Question

A 15.3 gram piece of lead at 115.1 °C is placed in a calorimeter containing water at 21.9 °C. If the temperature at equilibrium is 24.5 °C, what is the mass of the water?

Report your answer in grams to **two (2) sig
figs**.

Answer #1

Heat relesed by Lead ,q_{r} = m × ∆T × C

mass of lead,m = 15.3g

Temperature difference of lead , ∆T = 24.5℃ - 115.1℃ = - 90.6℃

Heat capacity of Lead ,C = 0.128J/g℃

q_{r = 15.3g ×( -
90.6℃ ) × 0.128 ( J/g ℃ )}

_{
= - 177.4J}

_{Heat released
by lead = Heat absorbed by water}

_{ Heat absorbed by water (
q}_{a) =} m × ∆T × C

mass of water ,m = ?

Temperature difference of water , ∆T = 24.5℃ - 21.9℃ = 2.6℃

Heat capacity of water, C = 4.184( J/g ℃)

177.4 J = m × 2.6℃ × 4.184( J/g ℃ )

m = 177.4J/2.6℃ × 4.184(J/g℃)

= 16.31g

so, mass of water = 16g

A 39.9 gram piece of lead at 98.7 °C is placed in a calorimeter
containing water at 21.7 °C. If the temperature at equilibrium is
27.6°C, what is the mass of the water?

A 10.67-gram -23.0°C piece of ice drops into a calorimeter
containing 150.00-gram 93.7 °C of the water. What is the final
temperature? (Swater = 4.184 J/g° C, Sice = 2.082 J/g° C, Heat of
fusion= 334.7 J/g)

A 50 gram piece of copper at 200°C is placed in 100 grams of
water at 25°C. Assuming no loss of heat to the surroundings,
determine the final temperature of the water and copper.

A calorimeter contains 82.4 grams of water at 20.9 °C. A 156
-gram piece of an unknown metal is heated to 81.9 °C and dropped
into the water. The entire system eventually reaches 26.6 °C.
Assuming all of the energy gained by the water comes from the
cooling of the metal—no energy loss to the calorimeter or the
surroundings—calculate the specific heat of the metal. The specific
heat of water is 4.18 J/g · °C _____J/g · °C

A lead (Pb) pellet having a mass of 26.47 g at 89.98°C was
placed in a constant-pressure calorimeter of negligible heat
capacity containing 100.0 mL of water. The water temperature rose
from 22.50°C to 23.17°C. What is the specific heat of the lead
pellet?

There is 300 grams of water in the 200-gram calorimeter cup
(inner can). Both are at room temperature of 20 degrees Celsius. A
100-gram metal sample with an initial temperature of 90 degrees
Celsius is placed in the calorimeter resulting. The resulting final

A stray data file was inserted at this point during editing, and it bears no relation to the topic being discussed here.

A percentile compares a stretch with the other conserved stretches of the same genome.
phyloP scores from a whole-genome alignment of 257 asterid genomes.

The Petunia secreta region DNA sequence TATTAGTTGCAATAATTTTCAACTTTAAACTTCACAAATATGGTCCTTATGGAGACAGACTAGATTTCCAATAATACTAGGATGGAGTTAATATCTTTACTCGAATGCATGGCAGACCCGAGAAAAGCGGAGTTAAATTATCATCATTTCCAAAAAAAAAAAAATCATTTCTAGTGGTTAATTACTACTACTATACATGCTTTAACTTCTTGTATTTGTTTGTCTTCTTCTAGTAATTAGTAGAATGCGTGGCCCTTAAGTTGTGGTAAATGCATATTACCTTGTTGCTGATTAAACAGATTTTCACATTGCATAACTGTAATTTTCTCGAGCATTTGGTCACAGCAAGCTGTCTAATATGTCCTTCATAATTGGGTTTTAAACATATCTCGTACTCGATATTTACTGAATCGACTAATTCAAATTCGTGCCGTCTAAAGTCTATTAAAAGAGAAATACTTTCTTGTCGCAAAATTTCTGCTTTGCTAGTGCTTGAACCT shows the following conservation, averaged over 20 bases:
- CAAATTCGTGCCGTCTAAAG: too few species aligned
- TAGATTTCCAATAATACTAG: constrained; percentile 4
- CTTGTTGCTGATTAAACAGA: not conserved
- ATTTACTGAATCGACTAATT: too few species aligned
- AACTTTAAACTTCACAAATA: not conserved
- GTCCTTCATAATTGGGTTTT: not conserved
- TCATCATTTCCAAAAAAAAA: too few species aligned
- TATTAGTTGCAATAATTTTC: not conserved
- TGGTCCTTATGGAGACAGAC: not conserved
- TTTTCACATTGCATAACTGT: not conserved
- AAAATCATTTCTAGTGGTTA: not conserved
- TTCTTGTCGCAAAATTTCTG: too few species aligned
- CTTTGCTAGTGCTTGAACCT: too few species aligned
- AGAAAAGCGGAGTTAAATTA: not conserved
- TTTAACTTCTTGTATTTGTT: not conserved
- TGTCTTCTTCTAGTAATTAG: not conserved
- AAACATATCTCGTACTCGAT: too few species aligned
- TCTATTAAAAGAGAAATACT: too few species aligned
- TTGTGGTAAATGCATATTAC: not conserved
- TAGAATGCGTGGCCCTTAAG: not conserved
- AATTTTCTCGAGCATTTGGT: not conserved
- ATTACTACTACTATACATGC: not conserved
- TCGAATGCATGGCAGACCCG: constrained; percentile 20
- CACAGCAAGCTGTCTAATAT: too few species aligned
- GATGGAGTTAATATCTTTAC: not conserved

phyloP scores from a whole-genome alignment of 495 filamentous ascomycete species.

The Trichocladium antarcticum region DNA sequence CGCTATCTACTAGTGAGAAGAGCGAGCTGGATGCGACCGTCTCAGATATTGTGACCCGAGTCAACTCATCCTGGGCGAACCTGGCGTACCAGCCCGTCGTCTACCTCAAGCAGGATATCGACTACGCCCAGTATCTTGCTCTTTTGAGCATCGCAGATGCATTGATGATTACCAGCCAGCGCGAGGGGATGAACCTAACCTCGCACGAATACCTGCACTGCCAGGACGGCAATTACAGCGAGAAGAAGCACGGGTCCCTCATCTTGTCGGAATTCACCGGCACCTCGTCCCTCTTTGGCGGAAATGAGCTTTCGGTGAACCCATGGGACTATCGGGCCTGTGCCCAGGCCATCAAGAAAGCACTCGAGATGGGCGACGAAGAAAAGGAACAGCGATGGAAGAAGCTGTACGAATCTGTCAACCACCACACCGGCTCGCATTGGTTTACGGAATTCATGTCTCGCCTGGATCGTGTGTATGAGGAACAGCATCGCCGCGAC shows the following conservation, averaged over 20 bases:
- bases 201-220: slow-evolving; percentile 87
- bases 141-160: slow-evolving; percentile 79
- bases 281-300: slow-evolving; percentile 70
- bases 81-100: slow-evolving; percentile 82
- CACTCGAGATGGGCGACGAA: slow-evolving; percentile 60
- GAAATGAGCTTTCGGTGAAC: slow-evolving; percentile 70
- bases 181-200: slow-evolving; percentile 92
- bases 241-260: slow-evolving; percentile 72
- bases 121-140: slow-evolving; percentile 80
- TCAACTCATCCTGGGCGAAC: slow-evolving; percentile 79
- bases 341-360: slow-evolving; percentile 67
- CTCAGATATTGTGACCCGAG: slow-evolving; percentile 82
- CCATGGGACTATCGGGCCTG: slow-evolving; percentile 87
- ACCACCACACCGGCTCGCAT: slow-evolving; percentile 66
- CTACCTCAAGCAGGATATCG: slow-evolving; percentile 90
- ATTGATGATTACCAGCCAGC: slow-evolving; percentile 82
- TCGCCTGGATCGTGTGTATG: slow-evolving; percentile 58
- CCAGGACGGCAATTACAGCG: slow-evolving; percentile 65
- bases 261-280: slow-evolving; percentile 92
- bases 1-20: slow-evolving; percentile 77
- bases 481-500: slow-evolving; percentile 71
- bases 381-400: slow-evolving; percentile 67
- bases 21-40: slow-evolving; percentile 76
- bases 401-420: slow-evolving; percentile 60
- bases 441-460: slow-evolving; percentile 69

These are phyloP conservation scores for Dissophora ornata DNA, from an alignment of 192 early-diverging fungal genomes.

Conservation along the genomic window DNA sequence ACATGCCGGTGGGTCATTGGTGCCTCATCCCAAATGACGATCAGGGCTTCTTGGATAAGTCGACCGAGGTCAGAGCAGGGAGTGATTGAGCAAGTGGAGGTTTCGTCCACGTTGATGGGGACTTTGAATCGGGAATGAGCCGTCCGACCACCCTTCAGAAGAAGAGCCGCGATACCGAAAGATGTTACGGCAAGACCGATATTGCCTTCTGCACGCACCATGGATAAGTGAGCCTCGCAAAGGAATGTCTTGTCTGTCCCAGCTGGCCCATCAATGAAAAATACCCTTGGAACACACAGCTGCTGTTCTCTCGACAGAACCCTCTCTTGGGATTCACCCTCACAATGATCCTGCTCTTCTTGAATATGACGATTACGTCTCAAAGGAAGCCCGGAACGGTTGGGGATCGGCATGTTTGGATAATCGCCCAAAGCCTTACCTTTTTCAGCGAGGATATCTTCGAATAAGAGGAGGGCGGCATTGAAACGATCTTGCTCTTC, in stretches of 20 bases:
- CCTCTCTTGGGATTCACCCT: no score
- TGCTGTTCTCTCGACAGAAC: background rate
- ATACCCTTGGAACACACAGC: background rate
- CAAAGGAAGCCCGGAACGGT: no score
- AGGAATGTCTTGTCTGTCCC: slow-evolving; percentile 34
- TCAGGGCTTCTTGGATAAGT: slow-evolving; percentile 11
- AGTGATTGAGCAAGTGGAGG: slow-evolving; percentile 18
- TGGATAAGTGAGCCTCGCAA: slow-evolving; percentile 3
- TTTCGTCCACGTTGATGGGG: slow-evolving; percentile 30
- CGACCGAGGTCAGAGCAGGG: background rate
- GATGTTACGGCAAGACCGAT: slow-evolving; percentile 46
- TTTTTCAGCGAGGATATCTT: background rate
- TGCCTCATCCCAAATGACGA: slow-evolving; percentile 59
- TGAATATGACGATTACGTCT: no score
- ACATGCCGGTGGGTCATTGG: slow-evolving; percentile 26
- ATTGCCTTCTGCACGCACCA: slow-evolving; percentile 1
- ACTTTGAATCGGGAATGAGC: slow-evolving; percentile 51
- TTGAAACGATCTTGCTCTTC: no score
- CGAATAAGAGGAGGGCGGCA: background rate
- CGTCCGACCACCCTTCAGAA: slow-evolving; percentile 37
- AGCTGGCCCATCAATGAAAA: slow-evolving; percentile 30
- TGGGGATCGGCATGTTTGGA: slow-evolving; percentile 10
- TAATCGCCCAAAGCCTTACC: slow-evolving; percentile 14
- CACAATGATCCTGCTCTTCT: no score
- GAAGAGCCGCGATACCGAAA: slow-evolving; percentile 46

temperature of the system is 30 degrees Celsius. If the calorimeter
can has a specific heat of 0.2 cal/g-C degree, determine the
specific heat of the metal sample

When a 290-g piece of iron at 170 ∘C is placed in a 95-gg
aluminum calorimeter cup containing 250 g of liquid at 10∘C, the
final temperature is observed to be 32 ∘C. The value of specific
heat for iron is 450 J/kg⋅C∘, and for aluminum is 900 J/kg⋅C∘
Part A
Determine the specific heat of the liquid.
Express your answer using two significant figures.

When a 290-g piece of iron at 180 ∘C is placed in a 95-g
aluminum calorimeter cup containing 250 g of liquid at 10∘C, the
final temperature is observed to be 34 ∘C. The value of specific
heat for iron is 450 J/kg⋅C∘, and for aluminum is 900 J/kg⋅C∘.
Determine the specific heat of the liquid.
Express your answer using two significant figures.

A 102 g piece of ice at 0.0°C is placed in an insulated
calorimeter of negligible heat capacity containing 100 g of water
at 100°C. Find the entropy change of the universe for this
process?
135 J/K 134 J/K is wrong,

A 35.7 gram sample of iron (heat capacity 0.45 g/J°C) was heated
to 99.10 °C and placed into a coffee cup calorimeter containing
42.92 grams of water initially at 15.15 °C. What will the final
temperature of the system be? (Specific heat of water is 4.184
J/g°C).
Please show work.

ADVERTISEMENT

Get Answers For Free

Most questions answered within 1 hours.

ADVERTISEMENT

asked 1 minute ago

asked 21 minutes ago

asked 21 minutes ago

asked 27 minutes ago

asked 27 minutes ago

asked 27 minutes ago

asked 29 minutes ago

asked 35 minutes ago

asked 45 minutes ago

asked 46 minutes ago

asked 46 minutes ago

asked 48 minutes ago